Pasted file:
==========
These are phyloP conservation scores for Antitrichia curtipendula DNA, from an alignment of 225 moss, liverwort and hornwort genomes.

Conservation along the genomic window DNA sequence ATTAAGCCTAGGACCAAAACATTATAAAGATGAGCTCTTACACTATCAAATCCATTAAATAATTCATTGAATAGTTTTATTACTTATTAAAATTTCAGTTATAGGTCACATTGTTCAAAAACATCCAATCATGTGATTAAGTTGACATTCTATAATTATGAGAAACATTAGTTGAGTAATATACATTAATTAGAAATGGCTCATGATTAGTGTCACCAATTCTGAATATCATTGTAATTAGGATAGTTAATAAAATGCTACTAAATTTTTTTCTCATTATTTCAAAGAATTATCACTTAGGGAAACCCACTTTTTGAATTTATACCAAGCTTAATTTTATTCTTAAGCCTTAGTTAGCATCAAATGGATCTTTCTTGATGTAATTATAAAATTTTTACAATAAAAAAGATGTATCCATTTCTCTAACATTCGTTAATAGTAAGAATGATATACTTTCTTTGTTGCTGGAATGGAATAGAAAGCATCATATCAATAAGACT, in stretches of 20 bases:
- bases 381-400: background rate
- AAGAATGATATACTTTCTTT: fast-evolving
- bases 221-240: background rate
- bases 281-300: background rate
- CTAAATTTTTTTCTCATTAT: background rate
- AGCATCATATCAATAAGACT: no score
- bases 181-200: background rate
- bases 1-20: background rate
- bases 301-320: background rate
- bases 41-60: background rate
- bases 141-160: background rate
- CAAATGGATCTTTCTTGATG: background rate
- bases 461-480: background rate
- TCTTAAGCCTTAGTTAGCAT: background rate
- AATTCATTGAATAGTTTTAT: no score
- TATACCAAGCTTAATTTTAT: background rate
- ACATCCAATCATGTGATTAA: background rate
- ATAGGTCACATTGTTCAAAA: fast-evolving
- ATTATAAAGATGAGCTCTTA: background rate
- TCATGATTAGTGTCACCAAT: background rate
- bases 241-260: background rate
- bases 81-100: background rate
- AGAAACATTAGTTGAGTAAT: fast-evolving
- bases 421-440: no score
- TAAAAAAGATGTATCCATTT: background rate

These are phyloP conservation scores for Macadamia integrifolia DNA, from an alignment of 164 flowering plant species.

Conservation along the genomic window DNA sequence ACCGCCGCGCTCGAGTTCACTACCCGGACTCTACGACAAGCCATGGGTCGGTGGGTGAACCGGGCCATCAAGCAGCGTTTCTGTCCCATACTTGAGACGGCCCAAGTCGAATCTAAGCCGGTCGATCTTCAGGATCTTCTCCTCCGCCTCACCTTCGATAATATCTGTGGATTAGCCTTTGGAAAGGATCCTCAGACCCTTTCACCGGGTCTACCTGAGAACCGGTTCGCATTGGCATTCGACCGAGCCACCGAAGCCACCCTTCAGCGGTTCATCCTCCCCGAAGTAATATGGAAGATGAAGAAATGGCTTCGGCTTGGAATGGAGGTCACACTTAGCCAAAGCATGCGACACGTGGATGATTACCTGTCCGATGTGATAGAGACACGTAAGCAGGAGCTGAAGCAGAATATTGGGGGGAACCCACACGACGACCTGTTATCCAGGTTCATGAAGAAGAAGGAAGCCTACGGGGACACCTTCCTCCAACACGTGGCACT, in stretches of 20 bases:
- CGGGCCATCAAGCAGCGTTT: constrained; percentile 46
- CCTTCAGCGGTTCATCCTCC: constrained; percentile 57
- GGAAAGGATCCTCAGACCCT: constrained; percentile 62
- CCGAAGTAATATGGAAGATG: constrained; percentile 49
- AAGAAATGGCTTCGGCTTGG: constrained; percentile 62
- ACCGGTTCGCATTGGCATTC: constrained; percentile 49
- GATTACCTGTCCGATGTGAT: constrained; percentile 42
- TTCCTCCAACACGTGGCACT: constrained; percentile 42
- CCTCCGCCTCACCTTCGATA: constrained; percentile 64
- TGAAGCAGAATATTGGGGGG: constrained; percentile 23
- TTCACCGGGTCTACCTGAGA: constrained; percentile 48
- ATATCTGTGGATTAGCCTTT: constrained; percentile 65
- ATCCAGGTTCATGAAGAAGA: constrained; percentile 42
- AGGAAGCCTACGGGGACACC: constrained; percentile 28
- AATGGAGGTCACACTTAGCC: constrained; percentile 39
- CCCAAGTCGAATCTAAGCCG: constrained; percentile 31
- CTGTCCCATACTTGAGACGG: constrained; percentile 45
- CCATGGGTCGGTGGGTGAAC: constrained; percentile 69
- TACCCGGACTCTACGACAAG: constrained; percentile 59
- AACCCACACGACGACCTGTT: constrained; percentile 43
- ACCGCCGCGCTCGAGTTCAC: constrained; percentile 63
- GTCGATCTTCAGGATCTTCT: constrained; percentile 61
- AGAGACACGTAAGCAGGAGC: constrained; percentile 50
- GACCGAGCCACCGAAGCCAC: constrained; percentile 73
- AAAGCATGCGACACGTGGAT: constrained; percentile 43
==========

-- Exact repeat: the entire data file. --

These are phyloP conservation scores for Antitrichia curtipendula DNA, from an alignment of 225 moss, liverwort and hornwort genomes.

Conservation along the genomic window DNA sequence ATTAAGCCTAGGACCAAAACATTATAAAGATGAGCTCTTACACTATCAAATCCATTAAATAATTCATTGAATAGTTTTATTACTTATTAAAATTTCAGTTATAGGTCACATTGTTCAAAAACATCCAATCATGTGATTAAGTTGACATTCTATAATTATGAGAAACATTAGTTGAGTAATATACATTAATTAGAAATGGCTCATGATTAGTGTCACCAATTCTGAATATCATTGTAATTAGGATAGTTAATAAAATGCTACTAAATTTTTTTCTCATTATTTCAAAGAATTATCACTTAGGGAAACCCACTTTTTGAATTTATACCAAGCTTAATTTTATTCTTAAGCCTTAGTTAGCATCAAATGGATCTTTCTTGATGTAATTATAAAATTTTTACAATAAAAAAGATGTATCCATTTCTCTAACATTCGTTAATAGTAAGAATGATATACTTTCTTTGTTGCTGGAATGGAATAGAAAGCATCATATCAATAAGACT, in stretches of 20 bases:
- bases 381-400: background rate
- AAGAATGATATACTTTCTTT: fast-evolving
- bases 221-240: background rate
- bases 281-300: background rate
- CTAAATTTTTTTCTCATTAT: background rate
- AGCATCATATCAATAAGACT: no score
- bases 181-200: background rate
- bases 1-20: background rate
- bases 301-320: background rate
- bases 41-60: background rate
- bases 141-160: background rate
- CAAATGGATCTTTCTTGATG: background rate
- bases 461-480: background rate
- TCTTAAGCCTTAGTTAGCAT: background rate
- AATTCATTGAATAGTTTTAT: no score
- TATACCAAGCTTAATTTTAT: background rate
- ACATCCAATCATGTGATTAA: background rate
- ATAGGTCACATTGTTCAAAA: fast-evolving
- ATTATAAAGATGAGCTCTTA: background rate
- TCATGATTAGTGTCACCAAT: background rate
- bases 241-260: background rate
- bases 81-100: background rate
- AGAAACATTAGTTGAGTAAT: fast-evolving
- bases 421-440: no score
- TAAAAAAGATGTATCCATTT: background rate

These are phyloP conservation scores for Macadamia integrifolia DNA, from an alignment of 164 flowering plant species.

Conservation along the genomic window DNA sequence ACCGCCGCGCTCGAGTTCACTACCCGGACTCTACGACAAGCCATGGGTCGGTGGGTGAACCGGGCCATCAAGCAGCGTTTCTGTCCCATACTTGAGACGGCCCAAGTCGAATCTAAGCCGGTCGATCTTCAGGATCTTCTCCTCCGCCTCACCTTCGATAATATCTGTGGATTAGCCTTTGGAAAGGATCCTCAGACCCTTTCACCGGGTCTACCTGAGAACCGGTTCGCATTGGCATTCGACCGAGCCACCGAAGCCACCCTTCAGCGGTTCATCCTCCCCGAAGTAATATGGAAGATGAAGAAATGGCTTCGGCTTGGAATGGAGGTCACACTTAGCCAAAGCATGCGACACGTGGATGATTACCTGTCCGATGTGATAGAGACACGTAAGCAGGAGCTGAAGCAGAATATTGGGGGGAACCCACACGACGACCTGTTATCCAGGTTCATGAAGAAGAAGGAAGCCTACGGGGACACCTTCCTCCAACACGTGGCACT, in stretches of 20 bases:
- CGGGCCATCAAGCAGCGTTT: constrained; percentile 46
- CCTTCAGCGGTTCATCCTCC: constrained; percentile 57
- GGAAAGGATCCTCAGACCCT: constrained; percentile 62
- CCGAAGTAATATGGAAGATG: constrained; percentile 49
- AAGAAATGGCTTCGGCTTGG: constrained; percentile 62
- ACCGGTTCGCATTGGCATTC: constrained; percentile 49
- GATTACCTGTCCGATGTGAT: constrained; percentile 42
- TTCCTCCAACACGTGGCACT: constrained; percentile 42
- CCTCCGCCTCACCTTCGATA: constrained; percentile 64
- TGAAGCAGAATATTGGGGGG: constrained; percentile 23
- TTCACCGGGTCTACCTGAGA: constrained; percentile 48
- ATATCTGTGGATTAGCCTTT: constrained; percentile 65
- ATCCAGGTTCATGAAGAAGA: constrained; percentile 42
- AGGAAGCCTACGGGGACACC: constrained; percentile 28
- AATGGAGGTCACACTTAGCC: constrained; percentile 39
- CCCAAGTCGAATCTAAGCCG: constrained; percentile 31
- CTGTCCCATACTTGAGACGG: constrained; percentile 45
- CCATGGGTCGGTGGGTGAAC: constrained; percentile 69
- TACCCGGACTCTACGACAAG: constrained; percentile 59
- AACCCACACGACGACCTGTT: constrained; percentile 43
- ACCGCCGCGCTCGAGTTCAC: constrained; percentile 63
- GTCGATCTTCAGGATCTTCT: constrained; percentile 61
- AGAGACACGTAAGCAGGAGC: constrained; percentile 50
- GACCGAGCCACCGAAGCCAC: constrained; percentile 73
- AAAGCATGCGACACGTGGAT: constrained; percentile 43